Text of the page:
Adderall is a prescription stimulant that combines amphetamine and dextroamphetamine to create a potent medication that increases focus, impulse control, and alertness in individuals diagnosed with attention deficit hyperactivity disorder (ADHD). It can also occasionally be used to treat narcolepsy.
Taking Adderall may be legal, but it is important to understand that psychostimulants with abuse potential are not inherently safe. According to the Centers for Disease Control and Prevention (CDC), drugs in this category are responsible for the second-highest rate of overdose deaths relative to other substances.
Because of this, recognizing the signs and symptoms of Adderall overdose could essentially save your or a loved one’s life.
Like other forms of prescription stimulants, Adderall has been listed by the United States government as a Schedule II controlled substance – meaning that it has a high potential for abuse and addiction. Despite this, the prescription of amphetamine-based stimulants is rapidly rising, increasing by approximately 2.5 fold between 2006 and 2016.
Many of these prescriptions are going out to underage individuals, with around 50% of people currently diagnosed with ADHD being minors. Prescription stimulants have also become much more widely written and fulfilled for adult women – one of the groups seeing the most growth in diagnosis and pharmacological treatment of ADHD symptoms.
Nootropic prescription stimulants like Adderall are often called ‘study drugs’ colloquially – a nickname illustrating their popularity among high school and college students looking for a straightforward way to improve their grades and focus. That said, the non-medical purposes for starting and getting hooked on study drugs range from enhancing test scores and work performance to countering fatigue in sporting events and rapid weight loss.
Adderall Addiction and the Central Nervous System
Adderall is a compound of two central nervous system stimulants that increase brain activity. They do this by binding directly to norepinephrine and dopamine receptors, increasing the concentration of these chemical messengers in the brain.
On their own, each of these chemical messengers does something unique in the nervous system:
- Norepinephrine. A chemical that triggers the body into something like fight-or-flight mode, norepinephrine has longer-term effects than those caused by the similar neurotransmitter adrenalin (epinephrine). Norepinephrine sets our body into gear to survive, increasing alertness, focus, clarity, and dulling the signaling of basic needs like hunger and tiredness.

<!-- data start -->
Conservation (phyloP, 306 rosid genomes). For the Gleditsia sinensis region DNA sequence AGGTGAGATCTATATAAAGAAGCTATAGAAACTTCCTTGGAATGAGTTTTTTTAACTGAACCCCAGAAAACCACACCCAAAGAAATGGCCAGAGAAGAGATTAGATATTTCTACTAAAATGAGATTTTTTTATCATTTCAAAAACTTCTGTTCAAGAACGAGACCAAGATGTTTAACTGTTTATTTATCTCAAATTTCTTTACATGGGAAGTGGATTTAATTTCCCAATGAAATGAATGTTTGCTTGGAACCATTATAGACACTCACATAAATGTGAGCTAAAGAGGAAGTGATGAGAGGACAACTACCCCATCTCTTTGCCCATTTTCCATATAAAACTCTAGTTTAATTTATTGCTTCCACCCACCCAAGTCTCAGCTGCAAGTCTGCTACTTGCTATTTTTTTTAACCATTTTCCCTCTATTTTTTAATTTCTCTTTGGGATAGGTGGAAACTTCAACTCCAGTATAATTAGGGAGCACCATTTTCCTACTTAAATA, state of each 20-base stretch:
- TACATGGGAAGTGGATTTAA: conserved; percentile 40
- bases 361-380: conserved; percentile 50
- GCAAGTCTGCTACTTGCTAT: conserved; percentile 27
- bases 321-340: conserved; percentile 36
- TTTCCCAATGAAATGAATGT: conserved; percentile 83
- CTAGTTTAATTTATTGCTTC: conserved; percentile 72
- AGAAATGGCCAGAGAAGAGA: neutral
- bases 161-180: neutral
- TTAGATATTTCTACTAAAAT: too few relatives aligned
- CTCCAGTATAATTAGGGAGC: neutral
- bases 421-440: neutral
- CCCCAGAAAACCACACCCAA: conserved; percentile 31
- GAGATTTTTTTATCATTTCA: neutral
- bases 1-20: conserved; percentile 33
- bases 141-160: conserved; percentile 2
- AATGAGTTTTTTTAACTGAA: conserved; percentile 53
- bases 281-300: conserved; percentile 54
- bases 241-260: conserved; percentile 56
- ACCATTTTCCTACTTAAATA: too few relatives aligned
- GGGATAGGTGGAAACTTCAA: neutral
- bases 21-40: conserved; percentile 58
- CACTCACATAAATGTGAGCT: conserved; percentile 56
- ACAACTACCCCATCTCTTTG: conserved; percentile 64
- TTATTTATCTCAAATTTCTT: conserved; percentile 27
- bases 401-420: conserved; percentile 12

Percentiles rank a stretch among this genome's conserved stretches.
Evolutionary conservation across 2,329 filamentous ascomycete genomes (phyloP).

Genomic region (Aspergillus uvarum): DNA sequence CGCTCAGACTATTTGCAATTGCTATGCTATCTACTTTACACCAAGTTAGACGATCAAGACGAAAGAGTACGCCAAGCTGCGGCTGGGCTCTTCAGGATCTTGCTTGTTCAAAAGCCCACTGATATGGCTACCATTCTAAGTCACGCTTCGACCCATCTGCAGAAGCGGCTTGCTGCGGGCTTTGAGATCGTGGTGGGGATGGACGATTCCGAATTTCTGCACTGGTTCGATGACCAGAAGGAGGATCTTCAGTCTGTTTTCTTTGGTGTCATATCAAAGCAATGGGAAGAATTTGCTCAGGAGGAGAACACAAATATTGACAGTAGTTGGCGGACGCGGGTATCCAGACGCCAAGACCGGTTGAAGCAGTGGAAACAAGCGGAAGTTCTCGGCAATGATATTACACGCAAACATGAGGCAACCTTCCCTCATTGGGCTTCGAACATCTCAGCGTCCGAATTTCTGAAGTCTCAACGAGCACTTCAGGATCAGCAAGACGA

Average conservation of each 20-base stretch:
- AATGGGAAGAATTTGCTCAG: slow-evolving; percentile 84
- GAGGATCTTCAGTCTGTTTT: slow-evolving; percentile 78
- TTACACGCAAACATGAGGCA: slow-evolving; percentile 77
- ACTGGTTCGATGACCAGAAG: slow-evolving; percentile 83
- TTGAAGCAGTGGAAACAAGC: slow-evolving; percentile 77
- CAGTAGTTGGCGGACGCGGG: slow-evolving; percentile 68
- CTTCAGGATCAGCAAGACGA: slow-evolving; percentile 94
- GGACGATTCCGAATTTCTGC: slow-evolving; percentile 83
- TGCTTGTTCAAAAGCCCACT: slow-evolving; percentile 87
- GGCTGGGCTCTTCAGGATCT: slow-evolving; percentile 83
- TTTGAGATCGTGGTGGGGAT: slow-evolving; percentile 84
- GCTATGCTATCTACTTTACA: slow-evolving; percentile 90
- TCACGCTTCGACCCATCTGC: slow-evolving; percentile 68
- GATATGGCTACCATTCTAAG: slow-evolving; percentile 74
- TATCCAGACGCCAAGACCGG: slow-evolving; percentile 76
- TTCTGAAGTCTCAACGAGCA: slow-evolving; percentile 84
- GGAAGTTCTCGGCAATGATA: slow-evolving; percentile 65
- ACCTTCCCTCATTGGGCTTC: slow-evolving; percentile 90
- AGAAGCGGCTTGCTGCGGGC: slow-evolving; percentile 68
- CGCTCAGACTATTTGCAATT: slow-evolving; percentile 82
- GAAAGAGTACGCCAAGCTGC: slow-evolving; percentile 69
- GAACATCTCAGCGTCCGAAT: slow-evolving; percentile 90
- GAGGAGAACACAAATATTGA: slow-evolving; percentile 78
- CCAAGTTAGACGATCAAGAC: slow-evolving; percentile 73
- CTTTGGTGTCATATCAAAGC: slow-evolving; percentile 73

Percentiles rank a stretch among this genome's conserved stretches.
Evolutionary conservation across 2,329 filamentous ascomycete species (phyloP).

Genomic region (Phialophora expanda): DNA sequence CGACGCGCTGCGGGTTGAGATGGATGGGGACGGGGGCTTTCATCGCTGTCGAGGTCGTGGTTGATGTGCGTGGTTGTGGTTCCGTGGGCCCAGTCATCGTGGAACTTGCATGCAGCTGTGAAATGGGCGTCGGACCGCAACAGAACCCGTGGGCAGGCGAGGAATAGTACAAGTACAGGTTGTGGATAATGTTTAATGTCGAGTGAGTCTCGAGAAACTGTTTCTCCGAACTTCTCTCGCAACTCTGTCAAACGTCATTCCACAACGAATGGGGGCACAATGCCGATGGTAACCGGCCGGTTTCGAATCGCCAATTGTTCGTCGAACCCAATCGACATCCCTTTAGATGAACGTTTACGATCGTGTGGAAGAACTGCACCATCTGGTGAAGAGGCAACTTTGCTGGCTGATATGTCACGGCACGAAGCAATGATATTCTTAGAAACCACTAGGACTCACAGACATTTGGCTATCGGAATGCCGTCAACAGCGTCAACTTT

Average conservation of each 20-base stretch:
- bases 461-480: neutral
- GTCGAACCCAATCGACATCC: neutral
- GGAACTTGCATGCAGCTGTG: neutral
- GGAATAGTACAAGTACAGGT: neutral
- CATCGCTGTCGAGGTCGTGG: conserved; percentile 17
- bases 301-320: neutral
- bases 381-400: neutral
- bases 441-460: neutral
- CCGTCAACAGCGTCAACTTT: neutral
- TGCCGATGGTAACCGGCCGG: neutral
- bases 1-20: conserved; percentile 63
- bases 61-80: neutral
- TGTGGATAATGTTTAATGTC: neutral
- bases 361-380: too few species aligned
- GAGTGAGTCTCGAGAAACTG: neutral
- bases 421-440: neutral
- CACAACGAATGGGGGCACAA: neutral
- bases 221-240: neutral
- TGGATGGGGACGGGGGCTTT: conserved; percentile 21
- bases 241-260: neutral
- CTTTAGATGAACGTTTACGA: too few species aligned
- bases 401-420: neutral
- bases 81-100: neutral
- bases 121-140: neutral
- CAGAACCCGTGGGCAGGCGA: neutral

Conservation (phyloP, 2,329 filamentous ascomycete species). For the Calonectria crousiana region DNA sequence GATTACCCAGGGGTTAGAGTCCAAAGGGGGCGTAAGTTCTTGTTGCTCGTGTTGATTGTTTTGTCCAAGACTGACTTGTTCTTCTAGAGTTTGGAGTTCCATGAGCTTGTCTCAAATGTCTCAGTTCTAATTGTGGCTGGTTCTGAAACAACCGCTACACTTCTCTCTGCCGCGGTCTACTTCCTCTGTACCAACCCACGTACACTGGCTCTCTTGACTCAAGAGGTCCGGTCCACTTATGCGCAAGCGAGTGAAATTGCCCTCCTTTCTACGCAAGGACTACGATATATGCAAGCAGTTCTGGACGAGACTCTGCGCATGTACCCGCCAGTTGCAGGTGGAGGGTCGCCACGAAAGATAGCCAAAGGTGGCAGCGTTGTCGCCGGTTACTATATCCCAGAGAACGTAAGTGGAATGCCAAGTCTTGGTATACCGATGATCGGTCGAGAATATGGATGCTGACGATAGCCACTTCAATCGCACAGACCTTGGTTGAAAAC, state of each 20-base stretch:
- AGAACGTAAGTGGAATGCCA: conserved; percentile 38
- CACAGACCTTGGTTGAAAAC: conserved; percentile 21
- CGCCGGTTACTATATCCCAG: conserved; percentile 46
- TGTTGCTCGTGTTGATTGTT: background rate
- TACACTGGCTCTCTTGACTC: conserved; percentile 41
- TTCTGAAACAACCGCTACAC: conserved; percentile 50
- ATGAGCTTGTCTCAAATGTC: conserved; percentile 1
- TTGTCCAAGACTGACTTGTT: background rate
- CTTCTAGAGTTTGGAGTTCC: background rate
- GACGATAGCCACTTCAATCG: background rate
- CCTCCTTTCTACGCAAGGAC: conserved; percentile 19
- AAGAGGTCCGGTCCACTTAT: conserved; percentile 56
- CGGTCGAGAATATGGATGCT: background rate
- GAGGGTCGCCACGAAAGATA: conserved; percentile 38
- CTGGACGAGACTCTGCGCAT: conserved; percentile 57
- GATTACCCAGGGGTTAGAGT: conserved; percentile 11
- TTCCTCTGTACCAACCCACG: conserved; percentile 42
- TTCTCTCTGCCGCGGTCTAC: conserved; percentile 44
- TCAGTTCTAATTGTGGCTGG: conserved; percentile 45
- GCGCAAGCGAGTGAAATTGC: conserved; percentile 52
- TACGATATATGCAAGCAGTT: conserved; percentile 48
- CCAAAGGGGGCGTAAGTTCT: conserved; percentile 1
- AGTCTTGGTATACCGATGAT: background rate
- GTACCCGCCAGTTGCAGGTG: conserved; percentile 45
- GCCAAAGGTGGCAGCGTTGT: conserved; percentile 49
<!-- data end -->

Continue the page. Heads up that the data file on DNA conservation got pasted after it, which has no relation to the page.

- Dopamine. A very active neurotransmitter in our brain’s limbic system – the subsystem responsible for the communication and recording of ‘rewarding’ experiences – dopamine sets off small ‘pings’ of intensely positive feelings when we do something that has been logged as rewarding.
Adderall Overdose Symptoms
Adderall overdose over-stimulates the brain, putting individuals at risk, both to themselves and others. Initial behavioral and psychological signs of Adderall overdose include:
- Intense euphoria
- Panic attacks
- Jumpy or restless behavior
Adderall overdose is strongly linked to psychosis and can intensify existing mental illnesses, including generalized anxiety, schizophrenia, depression, or bipolar disorder.
It is critical that you seek professional help quickly if you witness a person exhibiting the psychological signs of overdose, as they may require restraining or sedation to keep them and those around them safe.
Many of the dangerous symptoms of Adderall overdose come from its dysregulation of the autonomic part of the sympathetic nervous system. In other words, a dangerous dose of Adderall affects the brain’s ability to command and sustain consistent unconscious bodily functions, including in the respiratory, cardiovascular, and digestive systems.
Symptoms of an Adderall overdose include:
- Muscle tremors
- Rapid breathing
- Pupil dilation
- Muscle pain or weakness
- Arrhythmia (irregular heartbeat)
- Hypertension or hypotension
- Rapid heart rate (over 100 beats per minute)
- Heart attack